In the comprehensive examination for the master's degree, candidates are expected to show a knowledge of the discipline of communication, research methodologies, and two other courses. The four one and one-half hour questions are answered by the student during the first full week of October, March, or June, or as announced.
Candidates under both plans must complete 12 hours in the core: COMS 600, Introduction to Communication Studies; COMS 630, Social Scientific Research Methods (has a co/prerequisite of a graduate-level statistics course); and COMS 640, Humanistic Research Methods. Students should complete 9-12 additional credits in communication studies (three courses). Students who have assistantships also are required to take COMS 620, Communication Pedagogy: Preparing Future Faculty, in the first semester that it is offered after they are funded. No more than four hours of readings or internship count toward the 33 hours.
Doctor of Philosophy
The doctoral degree has two emphases: media studies and communication and culture. The doctoral program requires the following: 74 hours of course work beyond the M.A., 16 hours of dissertation credit, 20 hours in five core classes, nine to 12 hours in three tool courses (see note below), 12 hours in an approved cognate area or within COMS, and 16 hours in other COMS courses to prepare students for their area of emphasis. A maximum of four hours of readings may be counted toward the degree. Internship hours do not count toward the degree. [Note: One of the core methods courses may count as one of the three tool courses. The co/prerequisite graduate-level statistics course may also count, if deemed appropriate by the advisor and student.]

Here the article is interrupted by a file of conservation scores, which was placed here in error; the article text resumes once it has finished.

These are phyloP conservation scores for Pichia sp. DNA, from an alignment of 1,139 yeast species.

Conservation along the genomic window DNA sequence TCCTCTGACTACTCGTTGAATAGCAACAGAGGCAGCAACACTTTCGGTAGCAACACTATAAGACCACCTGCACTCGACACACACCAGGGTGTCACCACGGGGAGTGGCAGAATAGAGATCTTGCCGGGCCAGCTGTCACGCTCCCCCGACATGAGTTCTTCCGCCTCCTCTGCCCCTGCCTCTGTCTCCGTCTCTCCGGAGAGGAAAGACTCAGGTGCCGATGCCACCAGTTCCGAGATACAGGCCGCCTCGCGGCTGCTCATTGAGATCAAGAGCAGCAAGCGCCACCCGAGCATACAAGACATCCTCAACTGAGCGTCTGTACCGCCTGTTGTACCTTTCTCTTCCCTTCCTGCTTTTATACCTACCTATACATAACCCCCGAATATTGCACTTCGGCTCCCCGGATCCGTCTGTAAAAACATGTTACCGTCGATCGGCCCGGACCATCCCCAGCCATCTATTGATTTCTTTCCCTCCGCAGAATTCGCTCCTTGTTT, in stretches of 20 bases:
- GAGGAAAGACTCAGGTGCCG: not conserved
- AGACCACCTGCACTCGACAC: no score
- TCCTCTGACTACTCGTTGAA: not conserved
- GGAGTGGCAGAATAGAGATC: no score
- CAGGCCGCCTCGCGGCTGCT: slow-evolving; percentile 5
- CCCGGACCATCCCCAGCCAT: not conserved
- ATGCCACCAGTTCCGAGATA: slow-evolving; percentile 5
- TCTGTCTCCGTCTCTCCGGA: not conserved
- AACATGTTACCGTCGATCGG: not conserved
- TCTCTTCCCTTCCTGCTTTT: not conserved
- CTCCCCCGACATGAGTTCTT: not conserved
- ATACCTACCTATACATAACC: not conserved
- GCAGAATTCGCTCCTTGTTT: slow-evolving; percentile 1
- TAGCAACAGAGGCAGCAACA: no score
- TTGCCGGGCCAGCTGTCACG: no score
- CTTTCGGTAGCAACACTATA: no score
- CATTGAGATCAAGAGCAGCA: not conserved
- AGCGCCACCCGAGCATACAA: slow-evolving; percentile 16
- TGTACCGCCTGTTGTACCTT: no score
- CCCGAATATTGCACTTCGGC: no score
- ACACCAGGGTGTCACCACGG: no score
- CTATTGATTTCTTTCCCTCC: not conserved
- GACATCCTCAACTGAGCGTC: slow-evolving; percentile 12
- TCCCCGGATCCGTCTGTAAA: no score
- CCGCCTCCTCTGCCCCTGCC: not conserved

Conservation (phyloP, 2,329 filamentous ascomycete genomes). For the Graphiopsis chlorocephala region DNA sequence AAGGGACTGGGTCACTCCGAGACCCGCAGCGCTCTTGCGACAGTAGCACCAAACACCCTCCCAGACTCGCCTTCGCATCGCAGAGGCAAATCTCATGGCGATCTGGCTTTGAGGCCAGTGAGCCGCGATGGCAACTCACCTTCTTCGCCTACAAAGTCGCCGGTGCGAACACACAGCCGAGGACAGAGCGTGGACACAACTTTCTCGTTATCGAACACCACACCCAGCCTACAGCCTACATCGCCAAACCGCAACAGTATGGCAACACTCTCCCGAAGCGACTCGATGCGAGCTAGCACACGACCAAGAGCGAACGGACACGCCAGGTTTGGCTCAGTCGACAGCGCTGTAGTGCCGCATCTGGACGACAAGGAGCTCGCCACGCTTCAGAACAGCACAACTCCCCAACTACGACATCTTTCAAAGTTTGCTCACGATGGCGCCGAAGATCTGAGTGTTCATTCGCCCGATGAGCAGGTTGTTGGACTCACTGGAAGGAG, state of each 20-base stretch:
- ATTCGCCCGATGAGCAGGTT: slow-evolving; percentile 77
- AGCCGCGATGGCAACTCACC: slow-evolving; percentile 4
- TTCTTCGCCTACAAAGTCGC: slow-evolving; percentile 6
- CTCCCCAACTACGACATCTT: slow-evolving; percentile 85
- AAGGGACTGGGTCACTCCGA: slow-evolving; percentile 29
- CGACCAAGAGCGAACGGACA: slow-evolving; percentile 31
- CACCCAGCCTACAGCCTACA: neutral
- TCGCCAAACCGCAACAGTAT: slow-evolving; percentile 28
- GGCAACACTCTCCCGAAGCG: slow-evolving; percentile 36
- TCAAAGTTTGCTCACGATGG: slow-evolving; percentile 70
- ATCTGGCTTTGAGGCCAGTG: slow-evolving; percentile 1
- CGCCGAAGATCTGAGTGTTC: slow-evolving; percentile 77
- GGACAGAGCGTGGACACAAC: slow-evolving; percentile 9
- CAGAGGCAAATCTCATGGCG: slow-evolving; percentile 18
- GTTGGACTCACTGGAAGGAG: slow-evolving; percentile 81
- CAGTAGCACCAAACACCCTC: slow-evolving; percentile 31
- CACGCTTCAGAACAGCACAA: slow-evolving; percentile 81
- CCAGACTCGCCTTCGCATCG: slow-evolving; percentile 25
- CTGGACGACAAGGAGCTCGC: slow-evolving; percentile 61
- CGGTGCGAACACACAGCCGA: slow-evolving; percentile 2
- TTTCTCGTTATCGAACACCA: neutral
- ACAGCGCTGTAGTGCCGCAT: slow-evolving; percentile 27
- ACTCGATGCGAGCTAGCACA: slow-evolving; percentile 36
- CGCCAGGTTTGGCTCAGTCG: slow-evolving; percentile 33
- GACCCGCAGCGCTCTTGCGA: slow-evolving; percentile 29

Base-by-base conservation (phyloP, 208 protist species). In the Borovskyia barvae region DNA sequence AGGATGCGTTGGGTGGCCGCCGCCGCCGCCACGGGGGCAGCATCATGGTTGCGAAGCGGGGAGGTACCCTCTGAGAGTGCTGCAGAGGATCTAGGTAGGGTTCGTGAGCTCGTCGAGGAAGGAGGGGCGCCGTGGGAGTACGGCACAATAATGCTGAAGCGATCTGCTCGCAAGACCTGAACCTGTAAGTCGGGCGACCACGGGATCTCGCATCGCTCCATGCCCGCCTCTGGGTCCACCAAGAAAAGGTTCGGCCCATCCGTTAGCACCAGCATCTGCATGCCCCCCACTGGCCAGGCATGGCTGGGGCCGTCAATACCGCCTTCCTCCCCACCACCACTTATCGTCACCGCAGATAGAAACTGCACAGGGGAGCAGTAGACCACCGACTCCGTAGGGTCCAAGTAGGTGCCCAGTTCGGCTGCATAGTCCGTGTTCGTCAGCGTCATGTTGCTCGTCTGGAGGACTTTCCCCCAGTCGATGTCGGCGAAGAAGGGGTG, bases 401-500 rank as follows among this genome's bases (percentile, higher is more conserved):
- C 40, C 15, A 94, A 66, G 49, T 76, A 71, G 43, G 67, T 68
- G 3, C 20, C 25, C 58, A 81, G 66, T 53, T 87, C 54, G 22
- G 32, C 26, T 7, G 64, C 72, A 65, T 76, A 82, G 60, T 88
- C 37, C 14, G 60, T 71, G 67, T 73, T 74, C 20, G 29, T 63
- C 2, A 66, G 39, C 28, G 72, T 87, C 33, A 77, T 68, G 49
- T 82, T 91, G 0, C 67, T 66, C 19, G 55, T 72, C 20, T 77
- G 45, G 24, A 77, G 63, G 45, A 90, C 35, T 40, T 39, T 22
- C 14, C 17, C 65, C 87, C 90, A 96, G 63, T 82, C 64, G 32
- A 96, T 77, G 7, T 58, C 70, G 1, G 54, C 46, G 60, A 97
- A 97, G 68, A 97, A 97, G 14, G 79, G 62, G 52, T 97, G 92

The core courses are COMS 600, Introduction to Communication Studies; COMS 610, Philosophical Foundations of Communication Theory; COMS 620 Communication Pedagogy; COMS 630, Social Scientific Research Methods (has a co/prerequisite of a graduate-level statistics course); and COMS 640, Humanistic Research Methods. All full-time doctoral students are required to take COMS 703, Colloquium in Communication Studies (0 credit, graded S/U), which meets three times a semester.
The preliminary examination, administered at or near the completion of course work, consists of 18 to 22 hours of written examinations during a one-week time period. Although other topics may be included, the following categories must be addressed: (1) primary area of interest; (2) secondary area of interest/cognate; (3) theory; and (4) methods/tools. The advisor and the student work together to prepare the preliminary examination. The student’s committee will consist of at least four members: an advisor from communication studies, two other communication studies faculty members, and an outside member appointed by the Graduate College.
Please access graduate courses online at http://webapps.bgsu.edu/courses/search.php. Graduate courses offered by the School of Communication Studies use the prefix: COMS.